A new, $3-million philanthropic commitment from alumnus Joseph Strasser ’53 B.A. (History)/’58 M.P.A. will create a permanently endowed and named professorship in public administration at the Maxwell School of Citizenship and Public Affairs, while also building on a legacy of…
No Light Matter – Killing ‘Roseanne’ Show Was Inevitable
On May 29, ABC announced it was canceling its rebooted “Roseanne” sitcom after Roseanne Barr made racist statements on Twitter.
Eunkyu Lee is a professor of marketing at Syracuse University’s Whitman School of Management. From a marketing and branding standpoint, he says killing such a huge revenue generator was not a light financial matter for ABC – but an inevitable decision.
“From ABC’s point of view, a TV show like Roseanne deals with a ‘two-sided market.’ On the one hand, the show is marketed to the TV viewers, who can enjoy the product but don’t necessarily pay for it with their money, but instead pay with their ‘eyeballs’ (i.e., attention). A popular show like Roseanne allows ABC to sell the millions of eyeballs to advertisers, which is the main revenue source for ABC. In the 2017-18 TV season, Roseanne is 17th most expensive prime-time TV shows for advertisers, at $175K per 30 seconds. That puts the show among top 20 of all TV shows, and number 3, behind Monday Night Football and Big Bang Theory on Monday evenings. Killing such a huge revenue generator is not a light financial matter for ABC.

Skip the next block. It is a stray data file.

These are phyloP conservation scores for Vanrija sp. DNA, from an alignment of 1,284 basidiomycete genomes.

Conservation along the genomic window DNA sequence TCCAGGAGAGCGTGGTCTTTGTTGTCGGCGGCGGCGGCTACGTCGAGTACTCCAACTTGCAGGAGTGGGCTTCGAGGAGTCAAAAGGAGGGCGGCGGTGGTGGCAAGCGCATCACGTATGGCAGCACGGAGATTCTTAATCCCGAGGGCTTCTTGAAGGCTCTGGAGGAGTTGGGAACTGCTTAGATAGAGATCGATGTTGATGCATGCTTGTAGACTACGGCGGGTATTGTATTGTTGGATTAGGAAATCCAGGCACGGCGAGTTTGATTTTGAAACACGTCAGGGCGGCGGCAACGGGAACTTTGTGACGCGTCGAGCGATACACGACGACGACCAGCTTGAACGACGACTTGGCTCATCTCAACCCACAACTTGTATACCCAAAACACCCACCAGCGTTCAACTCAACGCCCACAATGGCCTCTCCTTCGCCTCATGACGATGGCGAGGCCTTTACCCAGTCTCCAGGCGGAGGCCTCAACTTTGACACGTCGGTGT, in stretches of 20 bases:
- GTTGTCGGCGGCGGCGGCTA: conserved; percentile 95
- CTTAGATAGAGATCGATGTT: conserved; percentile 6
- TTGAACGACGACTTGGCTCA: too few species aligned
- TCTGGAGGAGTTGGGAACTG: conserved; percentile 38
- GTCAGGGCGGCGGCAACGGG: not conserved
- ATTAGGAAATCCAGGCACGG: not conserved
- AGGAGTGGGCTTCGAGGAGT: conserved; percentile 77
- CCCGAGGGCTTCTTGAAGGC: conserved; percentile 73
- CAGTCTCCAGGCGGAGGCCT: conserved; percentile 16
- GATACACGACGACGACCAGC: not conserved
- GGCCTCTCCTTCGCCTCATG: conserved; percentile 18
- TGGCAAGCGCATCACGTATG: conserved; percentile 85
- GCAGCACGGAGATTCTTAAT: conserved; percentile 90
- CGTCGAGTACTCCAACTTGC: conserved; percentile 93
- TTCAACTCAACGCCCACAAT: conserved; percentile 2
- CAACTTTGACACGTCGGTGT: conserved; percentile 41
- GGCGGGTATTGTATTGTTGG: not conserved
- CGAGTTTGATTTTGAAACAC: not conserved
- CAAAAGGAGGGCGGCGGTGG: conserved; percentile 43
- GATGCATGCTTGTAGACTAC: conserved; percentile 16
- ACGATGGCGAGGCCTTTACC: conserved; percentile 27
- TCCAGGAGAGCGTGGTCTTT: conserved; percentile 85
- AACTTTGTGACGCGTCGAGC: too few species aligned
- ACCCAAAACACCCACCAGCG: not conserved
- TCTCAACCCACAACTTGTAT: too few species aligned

“The decision must be based on a few aspects: expected reaction from the TV audience market (public criticism and decline in popularity), expected reaction from the advertiser market (cancelling advertisements based on their unwillingness to associate their valuable brands with Roseanne) and ABC’s own concern on its brand affected by association with Roseanne.
“Not only Roseanne, but also other actors and actresses are brands, too. Both from brand management and personal value point of view, they must be very concerned about the negative impact of continuing to participate in the show.
“If the controversy had been about a secondary character, I believe ABC would have still moved as swiftly as it did, but not by canceling the show but by axing the actor or actress. Since this is about the main show’s star and the namesake, canceling the show was inevitable.
“Beyond TV shows, this also reminds me of the power and risk of celebrity endorsements in advertising. Their private lives are not so private, and unexpected things happen and become very visible.”
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